Funding initiative excites diplomat

A new way to fund projects in developing countries has attracted New Zealand diplomat and former Dunedin woman Amanda Ellis to a role on the board of an international microfinance organisation.

Ms Ellis (53) has been appointed to the board of Finca International, which is sometimes described as the "World Bank for the poor''.

Ms Ellis spoke to the Otago Daily Times from Hawaii, where she is a visiting fellow and special adviser at the East-West Centre in Honolulu, on secondment from the Ministry of Foreign Affairs and Trade.

Ms Ellis, whose previous roles include a senior position at the World Bank, is excited about Finca's new "social enterprise collider'' programme.

It involves projects that solve environmental or health problems while also making money. An example is solar-powered cooking stoves that reduce the potential for respiratory illnesses when cooking in confined spaces.

Based in Washington, DC, Finca lends to groups that often otherwise miss out, such as women and people in rural areas.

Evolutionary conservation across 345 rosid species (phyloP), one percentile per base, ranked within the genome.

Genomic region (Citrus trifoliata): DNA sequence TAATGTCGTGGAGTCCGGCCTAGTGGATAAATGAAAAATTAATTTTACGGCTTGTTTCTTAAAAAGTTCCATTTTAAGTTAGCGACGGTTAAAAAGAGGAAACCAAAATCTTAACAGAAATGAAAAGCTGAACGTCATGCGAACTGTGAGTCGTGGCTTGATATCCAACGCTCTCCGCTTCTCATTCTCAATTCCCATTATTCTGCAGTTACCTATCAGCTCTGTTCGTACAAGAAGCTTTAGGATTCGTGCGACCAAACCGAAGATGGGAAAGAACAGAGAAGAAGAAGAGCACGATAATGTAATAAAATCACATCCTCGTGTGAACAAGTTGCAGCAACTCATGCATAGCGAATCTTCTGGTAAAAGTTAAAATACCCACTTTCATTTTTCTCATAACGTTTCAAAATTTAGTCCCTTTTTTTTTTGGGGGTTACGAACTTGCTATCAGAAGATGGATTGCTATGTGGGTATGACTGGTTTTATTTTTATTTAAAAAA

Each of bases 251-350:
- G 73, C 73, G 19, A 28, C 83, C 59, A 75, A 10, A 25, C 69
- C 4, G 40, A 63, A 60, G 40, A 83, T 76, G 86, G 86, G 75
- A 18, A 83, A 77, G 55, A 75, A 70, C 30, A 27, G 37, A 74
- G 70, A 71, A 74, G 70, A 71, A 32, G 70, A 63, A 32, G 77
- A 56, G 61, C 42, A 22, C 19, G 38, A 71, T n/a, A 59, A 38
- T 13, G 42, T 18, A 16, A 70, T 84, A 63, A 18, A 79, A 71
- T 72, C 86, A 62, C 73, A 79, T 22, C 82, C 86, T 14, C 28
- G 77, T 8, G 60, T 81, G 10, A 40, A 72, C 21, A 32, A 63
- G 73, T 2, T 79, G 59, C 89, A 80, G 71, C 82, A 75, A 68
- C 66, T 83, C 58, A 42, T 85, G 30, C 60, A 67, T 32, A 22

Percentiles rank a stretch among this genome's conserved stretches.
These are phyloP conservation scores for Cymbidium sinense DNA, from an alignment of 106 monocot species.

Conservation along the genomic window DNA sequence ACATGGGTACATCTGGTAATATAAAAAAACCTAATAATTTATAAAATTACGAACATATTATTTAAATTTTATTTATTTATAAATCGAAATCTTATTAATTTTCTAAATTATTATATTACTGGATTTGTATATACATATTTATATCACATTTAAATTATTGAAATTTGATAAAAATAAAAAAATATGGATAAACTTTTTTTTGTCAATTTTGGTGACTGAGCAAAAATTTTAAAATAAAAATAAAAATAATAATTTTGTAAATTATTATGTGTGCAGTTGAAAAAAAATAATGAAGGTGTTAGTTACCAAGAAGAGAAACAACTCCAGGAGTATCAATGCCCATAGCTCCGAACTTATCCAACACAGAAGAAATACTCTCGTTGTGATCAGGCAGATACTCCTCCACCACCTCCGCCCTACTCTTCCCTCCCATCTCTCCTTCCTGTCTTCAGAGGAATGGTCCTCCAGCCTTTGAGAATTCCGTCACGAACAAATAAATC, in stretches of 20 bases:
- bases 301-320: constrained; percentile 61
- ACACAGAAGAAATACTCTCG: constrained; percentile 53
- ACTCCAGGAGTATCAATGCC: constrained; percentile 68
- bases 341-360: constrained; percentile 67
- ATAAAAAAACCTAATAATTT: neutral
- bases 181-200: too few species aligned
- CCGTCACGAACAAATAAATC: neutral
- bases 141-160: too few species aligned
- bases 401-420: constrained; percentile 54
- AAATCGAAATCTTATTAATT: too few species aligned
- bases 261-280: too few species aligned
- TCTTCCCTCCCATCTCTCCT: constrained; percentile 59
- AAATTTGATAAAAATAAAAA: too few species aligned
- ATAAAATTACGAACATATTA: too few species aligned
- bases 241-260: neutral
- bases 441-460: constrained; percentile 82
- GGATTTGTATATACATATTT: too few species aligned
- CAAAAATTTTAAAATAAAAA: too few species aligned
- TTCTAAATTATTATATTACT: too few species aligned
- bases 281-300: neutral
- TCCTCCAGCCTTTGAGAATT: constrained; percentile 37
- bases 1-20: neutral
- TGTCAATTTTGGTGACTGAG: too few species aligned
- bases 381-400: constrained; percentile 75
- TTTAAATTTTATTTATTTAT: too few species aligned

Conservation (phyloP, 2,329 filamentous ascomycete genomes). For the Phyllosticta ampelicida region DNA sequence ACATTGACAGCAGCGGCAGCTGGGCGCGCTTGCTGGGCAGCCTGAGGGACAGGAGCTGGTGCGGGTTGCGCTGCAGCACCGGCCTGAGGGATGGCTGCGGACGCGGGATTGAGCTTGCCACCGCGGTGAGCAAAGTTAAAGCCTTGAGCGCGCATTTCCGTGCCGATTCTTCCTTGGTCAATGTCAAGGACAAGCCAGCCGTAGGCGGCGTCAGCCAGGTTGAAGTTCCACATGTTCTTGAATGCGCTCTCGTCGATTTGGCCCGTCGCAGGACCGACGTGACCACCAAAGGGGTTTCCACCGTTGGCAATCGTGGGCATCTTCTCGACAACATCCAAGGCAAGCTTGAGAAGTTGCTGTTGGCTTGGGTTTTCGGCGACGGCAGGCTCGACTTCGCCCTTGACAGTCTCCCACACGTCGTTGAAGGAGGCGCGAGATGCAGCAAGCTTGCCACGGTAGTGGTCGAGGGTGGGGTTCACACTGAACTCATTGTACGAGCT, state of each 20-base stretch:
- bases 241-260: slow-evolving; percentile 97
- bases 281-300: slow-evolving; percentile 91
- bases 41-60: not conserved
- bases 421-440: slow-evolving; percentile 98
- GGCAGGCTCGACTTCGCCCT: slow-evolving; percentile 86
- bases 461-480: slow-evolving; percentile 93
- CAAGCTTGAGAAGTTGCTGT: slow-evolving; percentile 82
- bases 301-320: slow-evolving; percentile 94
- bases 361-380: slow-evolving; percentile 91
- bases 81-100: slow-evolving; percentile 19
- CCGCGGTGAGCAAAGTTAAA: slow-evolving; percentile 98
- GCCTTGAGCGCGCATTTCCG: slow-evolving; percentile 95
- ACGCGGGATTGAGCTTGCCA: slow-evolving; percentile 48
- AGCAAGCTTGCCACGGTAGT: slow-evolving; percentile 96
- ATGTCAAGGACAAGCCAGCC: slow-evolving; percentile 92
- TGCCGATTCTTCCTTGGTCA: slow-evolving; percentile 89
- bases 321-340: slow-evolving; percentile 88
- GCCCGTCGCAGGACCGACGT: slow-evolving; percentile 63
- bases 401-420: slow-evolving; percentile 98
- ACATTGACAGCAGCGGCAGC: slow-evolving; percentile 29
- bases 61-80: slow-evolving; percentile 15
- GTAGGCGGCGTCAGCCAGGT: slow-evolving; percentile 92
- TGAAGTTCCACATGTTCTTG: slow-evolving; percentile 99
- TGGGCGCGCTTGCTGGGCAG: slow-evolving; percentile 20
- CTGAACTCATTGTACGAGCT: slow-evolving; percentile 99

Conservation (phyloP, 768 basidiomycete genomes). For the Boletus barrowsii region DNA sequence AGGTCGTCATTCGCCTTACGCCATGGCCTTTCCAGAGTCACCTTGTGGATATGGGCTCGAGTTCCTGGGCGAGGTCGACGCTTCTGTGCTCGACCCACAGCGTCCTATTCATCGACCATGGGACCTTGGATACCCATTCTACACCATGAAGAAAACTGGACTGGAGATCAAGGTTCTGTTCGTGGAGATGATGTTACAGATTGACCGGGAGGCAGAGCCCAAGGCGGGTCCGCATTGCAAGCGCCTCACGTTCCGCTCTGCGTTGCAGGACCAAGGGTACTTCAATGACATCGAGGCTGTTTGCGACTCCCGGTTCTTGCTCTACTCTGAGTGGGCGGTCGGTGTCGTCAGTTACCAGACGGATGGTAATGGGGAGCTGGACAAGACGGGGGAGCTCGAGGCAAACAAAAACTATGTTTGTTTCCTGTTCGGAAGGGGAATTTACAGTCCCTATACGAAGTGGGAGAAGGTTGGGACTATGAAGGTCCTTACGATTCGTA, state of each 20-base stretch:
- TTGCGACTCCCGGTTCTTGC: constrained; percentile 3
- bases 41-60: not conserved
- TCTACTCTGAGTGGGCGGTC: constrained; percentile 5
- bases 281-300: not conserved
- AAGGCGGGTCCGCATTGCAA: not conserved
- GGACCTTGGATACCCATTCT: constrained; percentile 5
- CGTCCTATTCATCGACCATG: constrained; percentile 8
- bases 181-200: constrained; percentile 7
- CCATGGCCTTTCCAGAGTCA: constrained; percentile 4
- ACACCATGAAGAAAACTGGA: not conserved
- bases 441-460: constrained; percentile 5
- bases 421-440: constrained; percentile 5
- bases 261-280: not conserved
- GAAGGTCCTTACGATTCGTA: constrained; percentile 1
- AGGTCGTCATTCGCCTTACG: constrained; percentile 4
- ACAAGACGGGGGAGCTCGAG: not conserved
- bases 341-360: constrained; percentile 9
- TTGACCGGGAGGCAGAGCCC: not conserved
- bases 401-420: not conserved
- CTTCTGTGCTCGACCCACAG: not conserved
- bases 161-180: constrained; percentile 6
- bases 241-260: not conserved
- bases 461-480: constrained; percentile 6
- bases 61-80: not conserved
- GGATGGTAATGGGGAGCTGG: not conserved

Ms Ellis is particularly focused on giving women more power and promoting gender equality. Empowering women financially was good for the welfare of families, she said.

Asked about the scepticism over how institutions like the World Bank operated in the developing world, Ms Ellis said big institutions always entailed large bureaucracies.

"At my time at the World Bank I found I was working with some of the most committed, passionate, intelligent people that I could have hoped to have as colleagues.''

Ms Ellis said she agreed with some of the criticisms of former World Bank chief economist Joseph Stiglitz.

"I totally agree with him about the need for better and more appropriate regulation, rather than deregulation for its own sake.

"That was a big part of the drive behind the Women Business and the Law project I started at the World Bank. It clearly shows the importance of highlighting the ... need for change in terms of legislation: over 90% of countries have at least one discriminatory law on the books.

"Hence the importance of organisations like Finca that can help provide access to finance where women would otherwise be unable to secure it,'' Ms Ellis said.

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